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Dear Diary: Why You Need to Start a Food Diary Today

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Updated February 15, 2014

You probably hear a lot of people say that you should keep a food diary if you want to eat healthier and lose weight. If you're anything like I used to be, the more you hear it, the more you think, "I don't need to do that. I know what I eat." But the fact is, very few of us are truly conscious of how much, how often and exactly what we eat.

A food diary can be as simple as writing down your food and beverage intake in a notebook or it can be kept online at About.com's Calorie Count. Starting a food diary is possibly the most important step you can take toward developing a lifestyle that leads to long-term weight loss success. Here's why:

  • You can have an honest view of your current habits.
  • It's the key to finding the way of eating you can live with.
  • It can help you make the eating-emotions connection as to why you overeat.
  • It serves as a tool that you can use later on to measure your progress.
  • If you continue to keep it at your goal weight, it will help you find the problem areas that have previously stood between you and long-term weight maintenance.

When you start a food diary, it may be the first time you've honestly looked at your eating habits. This can be a daunting prospect initially. But remember, if you're overweight, you already know deep down that whatever you've tried before hasn't worked. A food diary can help you understand why you have failed. It can point out things you never realized about how, why, how much, and how often you eat.

Some people don't keep a food diary because they are in denial about their habits and truly don't want to know what they're doing. While you may be hesitant to look at your habits this closely, it is a vital step to switching from a "diet mindset" to a lifestyle change. Instead of beating yourself up when you pinpoint the mistakes you're making, look at this as an opportunity for finding areas for improvement; it will then serve as a source of inspiration rather than self-criticism. Once you are conscious of your problem areas, you can begin making the long-term changes that will help you meet your goals.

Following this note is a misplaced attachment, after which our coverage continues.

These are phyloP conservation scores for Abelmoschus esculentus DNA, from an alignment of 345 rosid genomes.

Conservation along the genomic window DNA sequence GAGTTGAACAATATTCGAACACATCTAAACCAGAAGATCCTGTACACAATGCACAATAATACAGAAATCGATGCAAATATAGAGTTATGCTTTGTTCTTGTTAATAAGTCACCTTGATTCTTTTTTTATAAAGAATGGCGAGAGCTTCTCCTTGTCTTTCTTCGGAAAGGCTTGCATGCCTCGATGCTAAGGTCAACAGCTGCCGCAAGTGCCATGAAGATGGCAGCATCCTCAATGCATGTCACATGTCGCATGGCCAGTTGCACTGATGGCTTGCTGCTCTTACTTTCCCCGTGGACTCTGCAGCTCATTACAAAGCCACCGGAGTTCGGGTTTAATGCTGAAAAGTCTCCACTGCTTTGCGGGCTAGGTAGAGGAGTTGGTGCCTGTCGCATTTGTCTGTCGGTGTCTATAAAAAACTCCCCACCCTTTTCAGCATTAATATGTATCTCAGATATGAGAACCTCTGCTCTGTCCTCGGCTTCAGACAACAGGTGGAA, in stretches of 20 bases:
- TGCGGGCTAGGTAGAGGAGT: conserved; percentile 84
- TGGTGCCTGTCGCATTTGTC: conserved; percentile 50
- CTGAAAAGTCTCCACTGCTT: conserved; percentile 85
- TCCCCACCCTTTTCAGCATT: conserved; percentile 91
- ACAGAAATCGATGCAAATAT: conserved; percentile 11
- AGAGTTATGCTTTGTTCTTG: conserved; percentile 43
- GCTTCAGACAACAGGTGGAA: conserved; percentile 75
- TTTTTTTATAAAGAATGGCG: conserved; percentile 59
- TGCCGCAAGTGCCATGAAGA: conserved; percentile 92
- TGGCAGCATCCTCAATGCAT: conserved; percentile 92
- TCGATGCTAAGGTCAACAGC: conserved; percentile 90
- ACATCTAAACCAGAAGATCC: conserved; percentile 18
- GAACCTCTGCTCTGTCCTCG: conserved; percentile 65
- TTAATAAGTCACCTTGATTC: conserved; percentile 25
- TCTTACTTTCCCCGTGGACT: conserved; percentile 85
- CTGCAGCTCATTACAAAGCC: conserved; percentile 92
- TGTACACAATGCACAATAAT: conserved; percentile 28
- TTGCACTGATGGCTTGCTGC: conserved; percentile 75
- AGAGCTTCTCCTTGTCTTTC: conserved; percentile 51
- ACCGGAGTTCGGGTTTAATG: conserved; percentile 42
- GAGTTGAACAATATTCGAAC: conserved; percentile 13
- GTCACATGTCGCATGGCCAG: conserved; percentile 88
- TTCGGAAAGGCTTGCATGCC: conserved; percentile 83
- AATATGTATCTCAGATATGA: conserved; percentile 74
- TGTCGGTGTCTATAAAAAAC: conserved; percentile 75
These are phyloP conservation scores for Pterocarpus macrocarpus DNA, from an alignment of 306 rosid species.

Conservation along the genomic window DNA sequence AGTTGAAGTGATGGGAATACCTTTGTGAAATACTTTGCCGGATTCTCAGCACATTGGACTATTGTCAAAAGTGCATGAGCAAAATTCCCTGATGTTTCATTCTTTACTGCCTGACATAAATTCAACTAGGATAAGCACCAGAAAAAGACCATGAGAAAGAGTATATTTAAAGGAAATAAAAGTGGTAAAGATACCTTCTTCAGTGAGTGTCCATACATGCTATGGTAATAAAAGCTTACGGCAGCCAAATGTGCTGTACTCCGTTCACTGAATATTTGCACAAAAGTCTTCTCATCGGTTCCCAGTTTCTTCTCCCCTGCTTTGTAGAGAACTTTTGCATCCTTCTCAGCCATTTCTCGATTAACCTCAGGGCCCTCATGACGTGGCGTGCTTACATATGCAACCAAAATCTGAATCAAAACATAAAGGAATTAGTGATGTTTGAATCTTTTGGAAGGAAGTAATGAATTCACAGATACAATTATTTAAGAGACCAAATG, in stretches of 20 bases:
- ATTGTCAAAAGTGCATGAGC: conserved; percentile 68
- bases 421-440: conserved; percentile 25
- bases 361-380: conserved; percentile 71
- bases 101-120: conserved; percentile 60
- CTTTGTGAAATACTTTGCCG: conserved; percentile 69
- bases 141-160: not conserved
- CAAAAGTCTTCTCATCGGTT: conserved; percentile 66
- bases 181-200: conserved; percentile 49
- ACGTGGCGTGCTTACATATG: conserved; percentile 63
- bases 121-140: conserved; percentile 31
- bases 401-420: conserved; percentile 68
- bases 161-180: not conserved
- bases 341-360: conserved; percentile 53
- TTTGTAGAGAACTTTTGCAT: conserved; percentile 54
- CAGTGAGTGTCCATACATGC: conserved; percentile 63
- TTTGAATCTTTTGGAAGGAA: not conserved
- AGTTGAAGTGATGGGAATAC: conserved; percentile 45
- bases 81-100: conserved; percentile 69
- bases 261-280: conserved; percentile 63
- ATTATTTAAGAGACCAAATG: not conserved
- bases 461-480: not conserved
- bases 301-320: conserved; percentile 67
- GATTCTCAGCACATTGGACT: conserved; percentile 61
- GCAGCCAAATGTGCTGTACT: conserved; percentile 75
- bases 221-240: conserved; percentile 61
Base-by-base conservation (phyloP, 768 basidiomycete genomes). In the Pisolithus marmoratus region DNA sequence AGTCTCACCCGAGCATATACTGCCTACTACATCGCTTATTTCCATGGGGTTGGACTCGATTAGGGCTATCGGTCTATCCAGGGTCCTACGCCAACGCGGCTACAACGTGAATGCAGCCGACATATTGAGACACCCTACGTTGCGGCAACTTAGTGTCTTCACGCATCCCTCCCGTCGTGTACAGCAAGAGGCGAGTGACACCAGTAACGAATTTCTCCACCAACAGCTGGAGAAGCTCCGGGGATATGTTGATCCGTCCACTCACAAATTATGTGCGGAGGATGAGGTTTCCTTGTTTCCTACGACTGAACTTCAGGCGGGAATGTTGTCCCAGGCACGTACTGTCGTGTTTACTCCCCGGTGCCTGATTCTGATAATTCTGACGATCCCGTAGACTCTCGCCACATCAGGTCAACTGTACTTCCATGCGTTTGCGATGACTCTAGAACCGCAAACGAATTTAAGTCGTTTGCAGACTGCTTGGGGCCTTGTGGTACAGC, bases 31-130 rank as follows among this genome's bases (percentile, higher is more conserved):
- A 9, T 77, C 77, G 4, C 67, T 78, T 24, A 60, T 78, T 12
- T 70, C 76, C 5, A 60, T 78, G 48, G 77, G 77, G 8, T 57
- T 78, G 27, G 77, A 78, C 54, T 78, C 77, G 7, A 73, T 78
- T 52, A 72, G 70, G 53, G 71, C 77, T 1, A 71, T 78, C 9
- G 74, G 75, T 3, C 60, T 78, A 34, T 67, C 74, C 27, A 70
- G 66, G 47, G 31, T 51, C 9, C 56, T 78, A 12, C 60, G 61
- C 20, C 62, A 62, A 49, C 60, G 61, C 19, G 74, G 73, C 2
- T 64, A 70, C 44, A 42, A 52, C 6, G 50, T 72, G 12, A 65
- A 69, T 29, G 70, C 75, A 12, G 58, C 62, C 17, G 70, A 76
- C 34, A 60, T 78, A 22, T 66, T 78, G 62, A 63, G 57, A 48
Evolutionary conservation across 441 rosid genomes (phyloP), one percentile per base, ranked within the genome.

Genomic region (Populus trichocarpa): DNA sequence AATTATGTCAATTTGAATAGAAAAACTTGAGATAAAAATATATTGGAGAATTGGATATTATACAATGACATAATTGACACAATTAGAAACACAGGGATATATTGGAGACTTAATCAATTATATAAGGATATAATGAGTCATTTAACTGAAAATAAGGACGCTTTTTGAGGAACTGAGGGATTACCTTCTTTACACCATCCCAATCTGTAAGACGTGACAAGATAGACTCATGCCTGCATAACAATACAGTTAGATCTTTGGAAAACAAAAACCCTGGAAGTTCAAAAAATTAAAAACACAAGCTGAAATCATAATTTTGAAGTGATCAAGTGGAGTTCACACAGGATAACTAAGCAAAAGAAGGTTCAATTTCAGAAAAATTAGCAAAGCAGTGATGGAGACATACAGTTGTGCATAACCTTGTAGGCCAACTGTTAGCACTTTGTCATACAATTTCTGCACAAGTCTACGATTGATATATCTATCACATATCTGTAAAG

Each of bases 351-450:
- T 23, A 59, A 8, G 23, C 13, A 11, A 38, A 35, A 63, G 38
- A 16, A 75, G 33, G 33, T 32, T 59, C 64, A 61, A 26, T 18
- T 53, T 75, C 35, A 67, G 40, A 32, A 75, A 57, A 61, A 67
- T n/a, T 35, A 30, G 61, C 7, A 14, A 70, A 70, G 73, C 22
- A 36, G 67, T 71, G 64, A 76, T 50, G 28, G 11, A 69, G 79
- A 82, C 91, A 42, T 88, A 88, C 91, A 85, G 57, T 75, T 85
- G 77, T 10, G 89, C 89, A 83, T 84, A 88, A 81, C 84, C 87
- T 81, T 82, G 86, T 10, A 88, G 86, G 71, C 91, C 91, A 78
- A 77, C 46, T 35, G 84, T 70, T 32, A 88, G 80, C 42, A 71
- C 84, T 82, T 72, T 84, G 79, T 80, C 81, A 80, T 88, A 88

A food diary can be used to record far more than food intake. You can use it to record the emotions, situations, and triggers that cause you to overeat or make poor food choices. In fact, your food diary may end up being more about your feelings than food in the end. And that's OK, because there is often a connection between feelings and food. Your food diary will help you identify your emotional eating triggers. When you are aware of them, you can take the time to plan alternate activities to eating before the situation or emotion arises again.

Even if you're not ready to commit to keeping a food diary for the rest of your life, at least try it for a week or so. If you want to lose weight, you'll need to change your eating habits -- how can you know what you need to change if you're not truly aware of what you're doing now?

Just jot down the foods you eat, how much you eat, and whenever possible, why you're eating (such as boredom, hunger, with friends). Your food diary will give you clear answers to questions you've probably been asking yourself for years if you keep it truthfully. Once you do so for a few days, you'll find that using a food diary makes you more likely to commit to the lifestyle changes that you need to make in order to lose weight and keep it off.

To keep an online record of the foods you eat, search for foods' nutritional data, and find out the caloric content of foods at a variety of restaurants, check out the excellent tools at About.com's Calorie Count.

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